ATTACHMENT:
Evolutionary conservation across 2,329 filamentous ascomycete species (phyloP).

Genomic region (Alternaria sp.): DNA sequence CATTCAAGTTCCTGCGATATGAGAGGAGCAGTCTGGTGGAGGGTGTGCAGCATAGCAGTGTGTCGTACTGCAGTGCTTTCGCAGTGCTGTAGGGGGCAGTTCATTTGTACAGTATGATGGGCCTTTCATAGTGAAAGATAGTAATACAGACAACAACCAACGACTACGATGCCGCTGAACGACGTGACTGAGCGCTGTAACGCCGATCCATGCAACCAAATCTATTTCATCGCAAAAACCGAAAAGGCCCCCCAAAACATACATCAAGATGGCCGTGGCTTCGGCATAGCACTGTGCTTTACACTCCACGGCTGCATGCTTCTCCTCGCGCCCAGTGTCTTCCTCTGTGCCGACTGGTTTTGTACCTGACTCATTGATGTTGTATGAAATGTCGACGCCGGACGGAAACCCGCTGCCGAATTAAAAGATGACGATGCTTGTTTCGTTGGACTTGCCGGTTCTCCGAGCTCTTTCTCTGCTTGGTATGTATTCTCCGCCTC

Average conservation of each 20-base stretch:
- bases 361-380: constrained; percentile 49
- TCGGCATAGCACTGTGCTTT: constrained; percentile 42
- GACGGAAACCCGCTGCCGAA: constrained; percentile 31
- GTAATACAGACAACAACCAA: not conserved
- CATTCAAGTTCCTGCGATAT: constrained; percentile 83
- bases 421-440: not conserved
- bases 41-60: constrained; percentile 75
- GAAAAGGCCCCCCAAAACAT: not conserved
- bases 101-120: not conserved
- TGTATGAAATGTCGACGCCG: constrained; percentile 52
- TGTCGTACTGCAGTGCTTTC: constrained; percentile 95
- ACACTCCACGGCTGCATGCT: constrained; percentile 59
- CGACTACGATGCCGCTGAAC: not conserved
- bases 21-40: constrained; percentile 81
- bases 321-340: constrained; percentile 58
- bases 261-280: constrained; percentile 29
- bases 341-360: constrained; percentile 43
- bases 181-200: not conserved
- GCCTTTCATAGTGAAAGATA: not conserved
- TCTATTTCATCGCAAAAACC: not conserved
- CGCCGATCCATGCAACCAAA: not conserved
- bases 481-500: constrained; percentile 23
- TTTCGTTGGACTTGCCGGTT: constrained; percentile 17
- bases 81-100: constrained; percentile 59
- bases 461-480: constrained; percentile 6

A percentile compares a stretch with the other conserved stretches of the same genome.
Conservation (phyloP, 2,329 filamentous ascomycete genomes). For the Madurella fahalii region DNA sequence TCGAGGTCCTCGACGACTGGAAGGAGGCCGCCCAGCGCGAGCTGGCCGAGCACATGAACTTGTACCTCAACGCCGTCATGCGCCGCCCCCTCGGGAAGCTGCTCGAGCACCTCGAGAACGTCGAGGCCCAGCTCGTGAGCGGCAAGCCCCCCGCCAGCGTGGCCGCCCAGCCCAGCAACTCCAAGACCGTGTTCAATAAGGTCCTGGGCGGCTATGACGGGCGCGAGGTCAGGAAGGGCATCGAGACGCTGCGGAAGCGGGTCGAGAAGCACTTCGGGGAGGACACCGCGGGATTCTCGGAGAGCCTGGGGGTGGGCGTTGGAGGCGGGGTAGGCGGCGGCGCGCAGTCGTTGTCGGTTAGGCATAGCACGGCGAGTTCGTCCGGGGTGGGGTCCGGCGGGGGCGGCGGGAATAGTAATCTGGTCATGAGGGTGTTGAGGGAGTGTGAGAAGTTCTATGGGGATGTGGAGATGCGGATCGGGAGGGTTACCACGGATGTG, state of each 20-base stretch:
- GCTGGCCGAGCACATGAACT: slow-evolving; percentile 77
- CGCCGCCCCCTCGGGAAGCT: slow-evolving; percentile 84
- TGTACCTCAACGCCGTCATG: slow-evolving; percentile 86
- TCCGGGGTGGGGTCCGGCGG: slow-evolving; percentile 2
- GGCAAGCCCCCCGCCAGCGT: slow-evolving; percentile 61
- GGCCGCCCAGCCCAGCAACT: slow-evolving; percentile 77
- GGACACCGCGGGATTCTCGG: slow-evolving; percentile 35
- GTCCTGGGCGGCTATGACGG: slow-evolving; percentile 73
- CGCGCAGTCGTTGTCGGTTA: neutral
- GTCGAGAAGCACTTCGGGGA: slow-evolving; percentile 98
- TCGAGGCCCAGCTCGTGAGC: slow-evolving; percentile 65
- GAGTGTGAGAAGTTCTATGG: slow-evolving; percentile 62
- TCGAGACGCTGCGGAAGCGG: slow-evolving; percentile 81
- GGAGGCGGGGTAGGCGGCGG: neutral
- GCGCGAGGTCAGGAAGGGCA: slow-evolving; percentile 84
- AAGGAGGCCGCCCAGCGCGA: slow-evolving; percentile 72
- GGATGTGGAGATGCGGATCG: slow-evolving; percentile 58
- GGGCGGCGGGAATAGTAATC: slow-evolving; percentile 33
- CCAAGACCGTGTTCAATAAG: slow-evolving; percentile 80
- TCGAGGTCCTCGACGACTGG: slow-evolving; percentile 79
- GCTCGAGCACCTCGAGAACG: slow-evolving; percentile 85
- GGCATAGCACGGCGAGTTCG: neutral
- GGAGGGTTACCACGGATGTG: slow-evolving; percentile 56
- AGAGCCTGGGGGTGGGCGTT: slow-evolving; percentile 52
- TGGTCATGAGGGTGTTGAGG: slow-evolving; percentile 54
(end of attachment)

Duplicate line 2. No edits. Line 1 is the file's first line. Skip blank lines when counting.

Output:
Genomic region (Alternaria sp.): DNA sequence CATTCAAGTTCCTGCGATATGAGAGGAGCAGTCTGGTGGAGGGTGTGCAGCATAGCAGTGTGTCGTACTGCAGTGCTTTCGCAGTGCTGTAGGGGGCAGTTCATTTGTACAGTATGATGGGCCTTTCATAGTGAAAGATAGTAATACAGACAACAACCAACGACTACGATGCCGCTGAACGACGTGACTGAGCGCTGTAACGCCGATCCATGCAACCAAATCTATTTCATCGCAAAAACCGAAAAGGCCCCCCAAAACATACATCAAGATGGCCGTGGCTTCGGCATAGCACTGTGCTTTACACTCCACGGCTGCATGCTTCTCCTCGCGCCCAGTGTCTTCCTCTGTGCCGACTGGTTTTGTACCTGACTCATTGATGTTGTATGAAATGTCGACGCCGGACGGAAACCCGCTGCCGAATTAAAAGATGACGATGCTTGTTTCGTTGGACTTGCCGGTTCTCCGAGCTCTTTCTCTGCTTGGTATGTATTCTCCGCCTC